by N.T. Wright. New York: HarperCollins, 2006. ISBN 10:0-06-050715-2. Hb., 240 pp. $22.95
N.T. Wright admits, “Being a Christian in today’s world is, of course, anything but simple. But there is a time for trying to say, as simply as possible, what it’s all about, and this seems to me that sort of time.”
Now is that sort of time, it seems to me. Some who claim that Christianity “makes sense” pare it down until the mystery is peeled away and we are left with a God whose edges are sharply drawn and whose greatest attribute is clarity. N.T. Wright is not to be confused with these voices that reduce Christianity to simplicity.
Simply Christian is, to use Wright’s own image, a symphony in three parts. Wright begins by exploring four human dreams in today’s world. He calls these dreams “echoes of a voice.” These echoes are identified as a longing for justice, a quest for spirituality, the hunger for relationships, and the delight in beauty. These are common in human living because “there is someone speaking to us, whispering in our inner ear.” The speaker is God. We have a longing for justice, for example, because there is a voice that speaks to us of a world set to rights.
So, who is this speaking God? Answering this question presents the second movement in the symphony. The Christian God is the one speaking to us. Wright devotes a chapter to tell the story of God’s call to the people of Israel, two chapters to the kingdom work accomplished in Jesus Christ, and two chapters to the work of the Spirit.
Before telling this story, Wright speaks of heaven. Heaven is the place where God lives. Heaven is not simply a future place to which we will go to be with God, but heaven is a present reality, the dwelling place of God. “How do heaven and earth, God’s space and our space, relate to one another?” Some thinkers insist that heaven and earth are the same space. Other thinkers imagine heaven and earth are held apart. God is wherever God is, but not here. Wright points to Epicureans of the ancient world and Deists in more recent times as proponents of this understanding.
God, as revealed in Christian faith, fits neither pantheism nor deism. In the story of Israel, the life of Jesus, and the work of the Spirit, God from heaven comes to earth. Wright describes the relationship between God’s space and our space as the “overlapping and interlocking” of heaven and earth. This overlapping and interlocking makes sense of the presence of the holy that pantheism rightly sees, but does not see rightly. And yet, heaven and earth are not collapsed into one and the same, as the deists rightly insist. Instead, an eschatological, hopeful, new life is promised. The resurrection of Jesus is the ultimate announcement that God has brought new life–a new kingdom–into God’s world.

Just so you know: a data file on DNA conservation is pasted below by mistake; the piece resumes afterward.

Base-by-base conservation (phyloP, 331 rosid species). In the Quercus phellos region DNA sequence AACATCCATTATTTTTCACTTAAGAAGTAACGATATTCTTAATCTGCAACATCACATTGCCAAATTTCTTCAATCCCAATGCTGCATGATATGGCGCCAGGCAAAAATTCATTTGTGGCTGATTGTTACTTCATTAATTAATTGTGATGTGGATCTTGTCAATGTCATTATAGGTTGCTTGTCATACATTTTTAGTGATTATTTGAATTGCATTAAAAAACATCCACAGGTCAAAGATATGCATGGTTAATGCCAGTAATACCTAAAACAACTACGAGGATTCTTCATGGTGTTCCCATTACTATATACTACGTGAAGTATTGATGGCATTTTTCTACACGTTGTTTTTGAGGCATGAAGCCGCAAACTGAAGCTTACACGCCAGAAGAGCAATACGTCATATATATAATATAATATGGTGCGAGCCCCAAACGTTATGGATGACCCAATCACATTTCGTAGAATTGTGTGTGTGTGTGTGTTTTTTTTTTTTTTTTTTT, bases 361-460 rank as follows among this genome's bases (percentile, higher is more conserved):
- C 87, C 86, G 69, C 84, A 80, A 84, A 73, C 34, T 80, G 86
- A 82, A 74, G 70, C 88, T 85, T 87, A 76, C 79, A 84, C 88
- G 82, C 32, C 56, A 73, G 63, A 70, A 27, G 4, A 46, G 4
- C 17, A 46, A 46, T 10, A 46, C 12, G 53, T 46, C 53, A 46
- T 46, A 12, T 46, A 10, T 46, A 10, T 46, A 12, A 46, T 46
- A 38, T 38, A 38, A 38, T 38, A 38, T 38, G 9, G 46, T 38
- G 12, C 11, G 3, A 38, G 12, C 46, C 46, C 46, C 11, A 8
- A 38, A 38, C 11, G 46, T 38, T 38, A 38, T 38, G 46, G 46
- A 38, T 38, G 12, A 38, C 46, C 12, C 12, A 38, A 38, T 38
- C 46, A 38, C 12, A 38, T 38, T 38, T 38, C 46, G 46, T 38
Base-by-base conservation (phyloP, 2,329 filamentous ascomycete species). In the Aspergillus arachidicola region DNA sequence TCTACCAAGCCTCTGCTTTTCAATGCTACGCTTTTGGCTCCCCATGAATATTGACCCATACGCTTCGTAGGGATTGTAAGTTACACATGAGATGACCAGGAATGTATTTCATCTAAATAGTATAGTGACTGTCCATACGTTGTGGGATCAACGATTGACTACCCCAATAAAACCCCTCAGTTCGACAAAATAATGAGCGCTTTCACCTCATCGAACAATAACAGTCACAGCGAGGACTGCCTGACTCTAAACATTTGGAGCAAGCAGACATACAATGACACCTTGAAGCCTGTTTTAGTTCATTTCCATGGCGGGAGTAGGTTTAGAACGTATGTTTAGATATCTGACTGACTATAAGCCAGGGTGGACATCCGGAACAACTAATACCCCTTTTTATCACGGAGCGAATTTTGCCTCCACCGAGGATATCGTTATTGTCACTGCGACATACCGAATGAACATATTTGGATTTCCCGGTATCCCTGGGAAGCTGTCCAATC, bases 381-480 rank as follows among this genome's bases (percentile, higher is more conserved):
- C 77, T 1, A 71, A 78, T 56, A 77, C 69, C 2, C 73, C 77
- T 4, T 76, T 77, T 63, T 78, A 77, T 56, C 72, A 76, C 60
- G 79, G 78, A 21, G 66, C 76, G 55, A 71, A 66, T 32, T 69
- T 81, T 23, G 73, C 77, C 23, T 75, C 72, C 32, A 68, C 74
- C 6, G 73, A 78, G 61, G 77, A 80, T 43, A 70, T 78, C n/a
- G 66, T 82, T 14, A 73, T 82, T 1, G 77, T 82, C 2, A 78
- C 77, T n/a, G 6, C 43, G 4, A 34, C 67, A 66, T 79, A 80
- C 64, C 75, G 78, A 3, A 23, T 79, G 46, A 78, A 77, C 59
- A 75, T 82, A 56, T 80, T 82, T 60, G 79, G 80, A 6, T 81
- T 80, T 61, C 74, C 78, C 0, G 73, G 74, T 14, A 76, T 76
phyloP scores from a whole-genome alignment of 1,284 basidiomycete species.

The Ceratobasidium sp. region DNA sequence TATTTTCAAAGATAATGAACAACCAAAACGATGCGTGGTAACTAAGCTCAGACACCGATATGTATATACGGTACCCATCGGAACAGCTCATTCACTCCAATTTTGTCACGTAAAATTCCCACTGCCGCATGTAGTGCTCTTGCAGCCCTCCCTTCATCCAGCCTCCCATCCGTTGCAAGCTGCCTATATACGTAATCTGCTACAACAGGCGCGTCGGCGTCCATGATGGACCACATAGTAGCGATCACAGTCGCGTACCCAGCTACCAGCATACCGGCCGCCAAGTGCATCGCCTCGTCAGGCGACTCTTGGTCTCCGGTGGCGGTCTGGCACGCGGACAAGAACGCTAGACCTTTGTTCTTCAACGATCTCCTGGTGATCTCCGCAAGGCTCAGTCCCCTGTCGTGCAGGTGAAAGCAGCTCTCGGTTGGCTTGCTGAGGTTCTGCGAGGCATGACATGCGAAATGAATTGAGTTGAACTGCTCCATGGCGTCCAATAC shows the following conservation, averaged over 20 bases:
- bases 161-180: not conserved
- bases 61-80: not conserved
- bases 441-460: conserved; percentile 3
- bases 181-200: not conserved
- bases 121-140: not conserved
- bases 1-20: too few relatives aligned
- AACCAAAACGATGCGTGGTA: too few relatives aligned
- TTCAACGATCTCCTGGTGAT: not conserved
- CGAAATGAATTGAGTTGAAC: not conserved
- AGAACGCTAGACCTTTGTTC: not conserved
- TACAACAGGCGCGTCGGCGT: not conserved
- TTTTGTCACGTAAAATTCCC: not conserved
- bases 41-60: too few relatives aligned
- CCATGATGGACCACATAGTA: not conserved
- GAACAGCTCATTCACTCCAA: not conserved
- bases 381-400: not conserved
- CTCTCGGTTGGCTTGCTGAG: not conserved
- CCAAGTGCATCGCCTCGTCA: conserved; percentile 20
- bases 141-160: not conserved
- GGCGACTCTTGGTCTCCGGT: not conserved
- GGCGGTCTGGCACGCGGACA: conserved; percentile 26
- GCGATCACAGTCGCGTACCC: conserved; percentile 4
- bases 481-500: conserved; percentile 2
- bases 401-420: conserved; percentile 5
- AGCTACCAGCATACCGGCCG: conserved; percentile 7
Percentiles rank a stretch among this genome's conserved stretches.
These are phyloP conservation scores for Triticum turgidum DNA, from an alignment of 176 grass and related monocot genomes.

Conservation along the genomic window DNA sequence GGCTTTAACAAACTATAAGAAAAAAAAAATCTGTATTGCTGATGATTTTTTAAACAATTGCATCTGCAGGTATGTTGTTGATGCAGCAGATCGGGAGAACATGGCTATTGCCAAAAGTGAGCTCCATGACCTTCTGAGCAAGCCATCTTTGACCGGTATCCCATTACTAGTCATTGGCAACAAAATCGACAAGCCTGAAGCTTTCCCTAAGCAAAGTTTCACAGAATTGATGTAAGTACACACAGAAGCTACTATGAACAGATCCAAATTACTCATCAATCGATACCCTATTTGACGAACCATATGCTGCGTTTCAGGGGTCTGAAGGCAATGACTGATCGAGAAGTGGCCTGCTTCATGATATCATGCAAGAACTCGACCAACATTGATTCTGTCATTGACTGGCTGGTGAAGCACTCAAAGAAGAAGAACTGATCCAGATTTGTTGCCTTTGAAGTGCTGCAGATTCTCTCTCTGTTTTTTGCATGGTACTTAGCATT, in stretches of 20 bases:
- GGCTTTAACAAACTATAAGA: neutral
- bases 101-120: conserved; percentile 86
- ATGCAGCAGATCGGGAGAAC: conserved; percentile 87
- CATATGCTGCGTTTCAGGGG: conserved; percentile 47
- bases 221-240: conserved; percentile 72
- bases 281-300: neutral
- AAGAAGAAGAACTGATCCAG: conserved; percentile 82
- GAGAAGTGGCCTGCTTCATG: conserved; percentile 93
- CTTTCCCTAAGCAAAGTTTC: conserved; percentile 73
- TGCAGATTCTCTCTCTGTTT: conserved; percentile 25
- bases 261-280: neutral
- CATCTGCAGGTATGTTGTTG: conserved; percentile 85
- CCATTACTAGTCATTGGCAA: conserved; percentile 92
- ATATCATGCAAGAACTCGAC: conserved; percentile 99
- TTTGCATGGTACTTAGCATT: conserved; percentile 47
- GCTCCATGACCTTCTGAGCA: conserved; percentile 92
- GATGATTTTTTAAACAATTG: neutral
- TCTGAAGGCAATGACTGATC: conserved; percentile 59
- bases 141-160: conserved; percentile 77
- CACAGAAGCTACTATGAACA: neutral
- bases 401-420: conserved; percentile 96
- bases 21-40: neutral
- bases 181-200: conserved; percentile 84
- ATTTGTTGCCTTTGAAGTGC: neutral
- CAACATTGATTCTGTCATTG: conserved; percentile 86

Simply Christian now turns to the third movement of this symphony, which is a discussion of what it looks like to follow Jesus who brings a new kingdom. The book includes a helpful conversation about worship (when you worship you become more human). There is an inspiring and explanatory discussion of prayer and the life-giving engagement of Scripture. The larger conversation behind these disciplines is the purpose of the church. Christianity is something that we do together.
Simply Christian will benefit those unfamiliar to the faith as well as many who are rooted in the church. The reader will be grateful that Wright has spoken a word that makes sense of Christianity without reducing or selling off the “bigness” of God. He has borne witness “as simply as possible” to a faith that is anything but simple.
Tom Are Jr., is the pastor of Village Church in Prairie Village, Kan.